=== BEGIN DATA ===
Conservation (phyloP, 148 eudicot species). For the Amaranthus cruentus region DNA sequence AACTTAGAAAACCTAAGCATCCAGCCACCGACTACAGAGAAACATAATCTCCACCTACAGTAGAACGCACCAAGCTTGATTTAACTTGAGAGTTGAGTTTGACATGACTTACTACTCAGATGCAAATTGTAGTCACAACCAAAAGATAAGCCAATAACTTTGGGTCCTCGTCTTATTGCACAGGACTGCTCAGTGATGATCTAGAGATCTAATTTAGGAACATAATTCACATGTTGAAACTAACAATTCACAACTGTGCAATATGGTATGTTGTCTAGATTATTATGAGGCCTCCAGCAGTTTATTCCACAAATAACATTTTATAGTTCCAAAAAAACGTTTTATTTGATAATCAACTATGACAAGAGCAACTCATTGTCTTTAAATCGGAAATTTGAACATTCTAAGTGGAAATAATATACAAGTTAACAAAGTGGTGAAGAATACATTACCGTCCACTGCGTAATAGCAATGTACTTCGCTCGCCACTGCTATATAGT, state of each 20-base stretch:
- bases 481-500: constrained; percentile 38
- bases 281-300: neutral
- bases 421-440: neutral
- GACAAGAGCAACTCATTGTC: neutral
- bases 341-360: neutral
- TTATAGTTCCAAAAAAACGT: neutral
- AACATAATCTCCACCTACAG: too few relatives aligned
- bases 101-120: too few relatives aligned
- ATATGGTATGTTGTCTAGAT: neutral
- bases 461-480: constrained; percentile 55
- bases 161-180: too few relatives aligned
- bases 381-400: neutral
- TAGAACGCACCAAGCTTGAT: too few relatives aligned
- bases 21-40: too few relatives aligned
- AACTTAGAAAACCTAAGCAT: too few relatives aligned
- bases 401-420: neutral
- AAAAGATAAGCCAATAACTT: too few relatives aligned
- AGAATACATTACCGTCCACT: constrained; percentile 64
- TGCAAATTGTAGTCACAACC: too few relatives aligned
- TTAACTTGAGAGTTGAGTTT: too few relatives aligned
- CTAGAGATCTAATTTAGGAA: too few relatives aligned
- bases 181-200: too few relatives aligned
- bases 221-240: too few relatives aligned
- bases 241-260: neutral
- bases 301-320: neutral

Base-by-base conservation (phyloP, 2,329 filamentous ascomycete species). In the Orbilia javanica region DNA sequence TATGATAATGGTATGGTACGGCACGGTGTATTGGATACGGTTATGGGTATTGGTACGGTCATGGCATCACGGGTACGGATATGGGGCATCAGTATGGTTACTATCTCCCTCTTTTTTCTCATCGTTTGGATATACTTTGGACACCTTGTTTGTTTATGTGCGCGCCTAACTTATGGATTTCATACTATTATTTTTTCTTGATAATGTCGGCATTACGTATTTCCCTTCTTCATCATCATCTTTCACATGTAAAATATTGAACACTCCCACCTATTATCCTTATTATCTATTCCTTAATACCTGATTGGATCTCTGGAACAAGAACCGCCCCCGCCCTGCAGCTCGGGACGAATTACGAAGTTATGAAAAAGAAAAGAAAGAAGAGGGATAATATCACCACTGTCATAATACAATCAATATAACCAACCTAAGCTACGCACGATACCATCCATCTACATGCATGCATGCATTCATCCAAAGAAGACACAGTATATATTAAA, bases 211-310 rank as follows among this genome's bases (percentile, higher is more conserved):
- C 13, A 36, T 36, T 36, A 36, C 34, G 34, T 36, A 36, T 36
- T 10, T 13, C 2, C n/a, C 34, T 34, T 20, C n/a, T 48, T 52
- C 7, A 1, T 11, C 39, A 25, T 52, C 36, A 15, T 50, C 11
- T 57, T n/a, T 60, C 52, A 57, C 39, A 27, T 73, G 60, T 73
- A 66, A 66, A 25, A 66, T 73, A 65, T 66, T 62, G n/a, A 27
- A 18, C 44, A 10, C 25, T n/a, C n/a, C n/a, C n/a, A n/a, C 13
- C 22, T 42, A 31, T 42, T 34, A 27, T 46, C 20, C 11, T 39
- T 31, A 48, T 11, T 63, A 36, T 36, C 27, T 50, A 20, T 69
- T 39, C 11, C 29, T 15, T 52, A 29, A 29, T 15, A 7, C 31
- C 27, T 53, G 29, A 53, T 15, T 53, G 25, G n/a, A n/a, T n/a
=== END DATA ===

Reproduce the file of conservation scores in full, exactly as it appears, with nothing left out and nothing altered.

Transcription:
Conservation (phyloP, 148 eudicot species). For the Amaranthus cruentus region DNA sequence AACTTAGAAAACCTAAGCATCCAGCCACCGACTACAGAGAAACATAATCTCCACCTACAGTAGAACGCACCAAGCTTGATTTAACTTGAGAGTTGAGTTTGACATGACTTACTACTCAGATGCAAATTGTAGTCACAACCAAAAGATAAGCCAATAACTTTGGGTCCTCGTCTTATTGCACAGGACTGCTCAGTGATGATCTAGAGATCTAATTTAGGAACATAATTCACATGTTGAAACTAACAATTCACAACTGTGCAATATGGTATGTTGTCTAGATTATTATGAGGCCTCCAGCAGTTTATTCCACAAATAACATTTTATAGTTCCAAAAAAACGTTTTATTTGATAATCAACTATGACAAGAGCAACTCATTGTCTTTAAATCGGAAATTTGAACATTCTAAGTGGAAATAATATACAAGTTAACAAAGTGGTGAAGAATACATTACCGTCCACTGCGTAATAGCAATGTACTTCGCTCGCCACTGCTATATAGT, state of each 20-base stretch:
- bases 481-500: constrained; percentile 38
- bases 281-300: neutral
- bases 421-440: neutral
- GACAAGAGCAACTCATTGTC: neutral
- bases 341-360: neutral
- TTATAGTTCCAAAAAAACGT: neutral
- AACATAATCTCCACCTACAG: too few relatives aligned
- bases 101-120: too few relatives aligned
- ATATGGTATGTTGTCTAGAT: neutral
- bases 461-480: constrained; percentile 55
- bases 161-180: too few relatives aligned
- bases 381-400: neutral
- TAGAACGCACCAAGCTTGAT: too few relatives aligned
- bases 21-40: too few relatives aligned
- AACTTAGAAAACCTAAGCAT: too few relatives aligned
- bases 401-420: neutral
- AAAAGATAAGCCAATAACTT: too few relatives aligned
- AGAATACATTACCGTCCACT: constrained; percentile 64
- TGCAAATTGTAGTCACAACC: too few relatives aligned
- TTAACTTGAGAGTTGAGTTT: too few relatives aligned
- CTAGAGATCTAATTTAGGAA: too few relatives aligned
- bases 181-200: too few relatives aligned
- bases 221-240: too few relatives aligned
- bases 241-260: neutral
- bases 301-320: neutral

Base-by-base conservation (phyloP, 2,329 filamentous ascomycete species). In the Orbilia javanica region DNA sequence TATGATAATGGTATGGTACGGCACGGTGTATTGGATACGGTTATGGGTATTGGTACGGTCATGGCATCACGGGTACGGATATGGGGCATCAGTATGGTTACTATCTCCCTCTTTTTTCTCATCGTTTGGATATACTTTGGACACCTTGTTTGTTTATGTGCGCGCCTAACTTATGGATTTCATACTATTATTTTTTCTTGATAATGTCGGCATTACGTATTTCCCTTCTTCATCATCATCTTTCACATGTAAAATATTGAACACTCCCACCTATTATCCTTATTATCTATTCCTTAATACCTGATTGGATCTCTGGAACAAGAACCGCCCCCGCCCTGCAGCTCGGGACGAATTACGAAGTTATGAAAAAGAAAAGAAAGAAGAGGGATAATATCACCACTGTCATAATACAATCAATATAACCAACCTAAGCTACGCACGATACCATCCATCTACATGCATGCATGCATTCATCCAAAGAAGACACAGTATATATTAAA, bases 211-310 rank as follows among this genome's bases (percentile, higher is more conserved):
- C 13, A 36, T 36, T 36, A 36, C 34, G 34, T 36, A 36, T 36
- T 10, T 13, C 2, C n/a, C 34, T 34, T 20, C n/a, T 48, T 52
- C 7, A 1, T 11, C 39, A 25, T 52, C 36, A 15, T 50, C 11
- T 57, T n/a, T 60, C 52, A 57, C 39, A 27, T 73, G 60, T 73
- A 66, A 66, A 25, A 66, T 73, A 65, T 66, T 62, G n/a, A 27
- A 18, C 44, A 10, C 25, T n/a, C n/a, C n/a, C n/a, A n/a, C 13
- C 22, T 42, A 31, T 42, T 34, A 27, T 46, C 20, C 11, T 39
- T 31, A 48, T 11, T 63, A 36, T 36, C 27, T 50, A 20, T 69
- T 39, C 11, C 29, T 15, T 52, A 29, A 29, T 15, A 7, C 31
- C 27, T 53, G 29, A 53, T 15, T 53, G 25, G n/a, A n/a, T n/a